Stephanie sat up in bed staring at the wall. In her hand was her father’s police badge. She ran a thumb over one of the Maple Leaves flanking the word ‘Police’ on the bottom of the badge. She heard the toilet flush and a moment later her brother, Robert, was standing in the doorway. “Steph,” he said, “you need to get up.”
“No. I don’t.”
“It would be a good idea though.” He came into the room and sat on the bed. He was in the blue uniform of the gym he worked in. “You weren’t there when it happened. You didn’t…”
“I know,” Robert said, “but you need to get up.”
“Am I the only one who cares! You and mom. You’re both going back to your lives like nothing…”
“Not like nothing.” Robert said. “But we have to go back to work.” Robert stroked her hand and took the badge. She let it go. “Look at this. This could be you one day. Do you still want to follow in his footsteps?”
“When I was slumped over him,” Stephanie said, “and held his gun. A saw his murderer die by my doing. I don’t think I could kill like that again. I hate the bastard he killed dad but no… I don’t want to be in a position like that again.”
Robert kissed his sister on the forehead. “Then think of what else you can do. I know whatever you do dad would be proud. Now I’ve got to get to work.”
“I’ll be okay.” Stephanie put more strength into her voice than she really felt. Robert smiled again before kissing her once more.
Stephanie heard the click of the front door. She allowed the tears to come and she closed her eyes. She kept seeing the face of the man she’d killed. It had been ruled as self defense. The man had threatened her. Was it really self defense? The judge and the entire Toronto Police service had been on her side. She was a sixteen year old girl who’d just seen her father murdered. The man had his gun pointed at the store clerk he had said “I will kill her if you don’t do as I say.” She’d shot him in the back.
She got out of bed. She had the most cursory of washes before heading down stairs. On the wall was her father’s guitar. It had been signed by all six members of the Arachnids – her father’s favorite group.
Stephanie took the guitar down from its hook. She strummed it. Her father had taught her how to play. She sang. “The Minstral Boy to the war has gone in the ranks of death you will find him.” Her father had taught her the song. He’s liked war songs. His favorite was The Green Fields of France but she couldn’t quite remember the melody. Now just like Willie McBride her father had died but unlike the subject of that song his deeds we known and the city would remember.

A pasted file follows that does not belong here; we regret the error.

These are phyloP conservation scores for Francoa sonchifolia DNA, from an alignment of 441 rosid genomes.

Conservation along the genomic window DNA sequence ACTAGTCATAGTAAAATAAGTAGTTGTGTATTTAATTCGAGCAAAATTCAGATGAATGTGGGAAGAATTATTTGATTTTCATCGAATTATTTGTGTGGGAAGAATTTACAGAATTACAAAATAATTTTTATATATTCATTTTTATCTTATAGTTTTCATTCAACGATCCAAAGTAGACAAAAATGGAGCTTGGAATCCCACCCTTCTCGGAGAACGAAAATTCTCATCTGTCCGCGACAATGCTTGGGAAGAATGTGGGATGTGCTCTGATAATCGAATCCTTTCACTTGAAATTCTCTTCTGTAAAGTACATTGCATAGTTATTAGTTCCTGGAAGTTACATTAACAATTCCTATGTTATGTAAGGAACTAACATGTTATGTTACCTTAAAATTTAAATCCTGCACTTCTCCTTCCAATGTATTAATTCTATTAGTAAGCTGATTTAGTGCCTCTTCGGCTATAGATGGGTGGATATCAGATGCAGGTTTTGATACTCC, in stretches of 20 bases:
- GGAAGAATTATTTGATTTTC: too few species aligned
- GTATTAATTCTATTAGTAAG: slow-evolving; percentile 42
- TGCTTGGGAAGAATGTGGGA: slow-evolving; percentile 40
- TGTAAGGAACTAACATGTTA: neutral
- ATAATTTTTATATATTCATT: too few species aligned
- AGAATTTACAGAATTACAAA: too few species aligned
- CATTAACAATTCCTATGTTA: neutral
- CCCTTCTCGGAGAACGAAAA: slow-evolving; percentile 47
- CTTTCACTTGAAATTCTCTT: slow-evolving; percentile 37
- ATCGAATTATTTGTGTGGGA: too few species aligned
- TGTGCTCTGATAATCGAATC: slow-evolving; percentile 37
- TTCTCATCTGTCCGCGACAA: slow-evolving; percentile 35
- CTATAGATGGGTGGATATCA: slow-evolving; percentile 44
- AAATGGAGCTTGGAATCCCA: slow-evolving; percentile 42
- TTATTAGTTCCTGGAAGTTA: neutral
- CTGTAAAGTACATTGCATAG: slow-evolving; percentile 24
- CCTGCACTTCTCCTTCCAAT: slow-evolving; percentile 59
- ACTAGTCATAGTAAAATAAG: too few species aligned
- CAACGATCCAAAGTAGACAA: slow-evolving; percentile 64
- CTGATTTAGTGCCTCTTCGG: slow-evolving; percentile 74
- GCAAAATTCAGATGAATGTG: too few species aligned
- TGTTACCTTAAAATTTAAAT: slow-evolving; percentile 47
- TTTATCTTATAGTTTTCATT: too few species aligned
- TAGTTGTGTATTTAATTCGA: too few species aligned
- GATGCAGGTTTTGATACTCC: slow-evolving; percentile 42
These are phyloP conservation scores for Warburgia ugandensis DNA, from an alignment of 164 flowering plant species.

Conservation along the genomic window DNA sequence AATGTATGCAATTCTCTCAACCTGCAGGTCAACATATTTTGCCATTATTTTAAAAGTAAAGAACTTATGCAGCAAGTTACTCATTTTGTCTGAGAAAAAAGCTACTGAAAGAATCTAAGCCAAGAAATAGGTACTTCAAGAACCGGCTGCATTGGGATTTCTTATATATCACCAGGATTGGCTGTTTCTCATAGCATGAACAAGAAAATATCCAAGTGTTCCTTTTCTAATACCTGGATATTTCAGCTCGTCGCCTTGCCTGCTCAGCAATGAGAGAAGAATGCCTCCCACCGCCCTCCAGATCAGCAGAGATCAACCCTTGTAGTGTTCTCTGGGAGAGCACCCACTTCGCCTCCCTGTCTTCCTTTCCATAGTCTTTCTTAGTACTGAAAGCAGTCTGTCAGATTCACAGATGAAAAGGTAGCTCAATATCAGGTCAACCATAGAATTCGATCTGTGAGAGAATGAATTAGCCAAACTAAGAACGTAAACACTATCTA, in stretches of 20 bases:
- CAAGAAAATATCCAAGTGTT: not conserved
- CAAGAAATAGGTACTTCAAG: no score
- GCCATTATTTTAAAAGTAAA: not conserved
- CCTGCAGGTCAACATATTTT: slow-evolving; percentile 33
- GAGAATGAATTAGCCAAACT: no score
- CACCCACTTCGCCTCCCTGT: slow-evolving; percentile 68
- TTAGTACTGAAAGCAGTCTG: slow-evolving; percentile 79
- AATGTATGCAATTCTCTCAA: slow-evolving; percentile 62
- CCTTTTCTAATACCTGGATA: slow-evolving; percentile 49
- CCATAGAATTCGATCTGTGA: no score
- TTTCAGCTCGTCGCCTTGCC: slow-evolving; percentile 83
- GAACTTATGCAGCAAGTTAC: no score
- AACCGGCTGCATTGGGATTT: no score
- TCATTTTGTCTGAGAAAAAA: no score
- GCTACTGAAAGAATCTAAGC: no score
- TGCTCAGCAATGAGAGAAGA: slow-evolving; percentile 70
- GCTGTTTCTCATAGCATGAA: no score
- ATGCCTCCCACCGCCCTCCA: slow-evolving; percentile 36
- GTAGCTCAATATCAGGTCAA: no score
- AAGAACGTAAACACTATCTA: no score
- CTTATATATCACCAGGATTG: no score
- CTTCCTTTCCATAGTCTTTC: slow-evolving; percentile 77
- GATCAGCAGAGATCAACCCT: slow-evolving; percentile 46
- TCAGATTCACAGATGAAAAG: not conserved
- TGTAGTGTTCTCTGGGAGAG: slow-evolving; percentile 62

Stephanie hung the guitar back up. She slowly walked up the stairs to her father’s bedroom. Above the bed was a horseshoe. Stephanie stood on the bed and ran a finger along the shoe. It had been a gift from her grandfather. He had served in the Royal Canadian Mounted Police. Stephanie’s great grandmother had been a police officer in the Vancouver police department.
She jumped down off the bed when she heard a knock at the door. On opening it she saw Inspector John Henderson. He’d worked with her father and had made a point of regularly checking in on Stephanie. “How are you doing?”
Stephanie smiled weakly. “On the good side of having good and bad days, just.”
“You been practicing?” He asked holding up the chess set he’d brought with him.
“Yes,” Stephanie said, “come in.”
They set up the chess set in the dining room. The pieces were carved from maple wood. Rather than being the traditional black and white they were two different shades of brown. John always took the darker brown and let Stephanie go first. “Let’s see if you can win this time.”
“I’ve got to medium difficulty on the computer.” Stephanie moved a pawn forward. Despite what John might have expected she knew the purpose of these chess games. It was to give him an excuse to come over and it would enable her to open up when she felt like it. Teaching her gave him a skill to nurture in her. The games were usually short but they played several each time. At length Stephanie final decided to speak. “I feel I should be punished.”
“For shooting that man?” John said.
“It wasn’t in self defense,” Stephanie said, “his gun wasn’t even pointed at me at the time.”
“He had threatened your life though.”
“I fired when his back was turned. You know this!”
“What I know is that you must have been terribly frightened. He made one swift turn and your father was dead. Who’s to say he couldn’t have done the same again? I’ve seen you on the range you’re accurate but not terribly fast if you had waited you might have been dead. The judge said it was self defense and nobody was going to miss that bastard.”
Stephanie nodded meekly. She moved her rook. “Checkmate,” she said.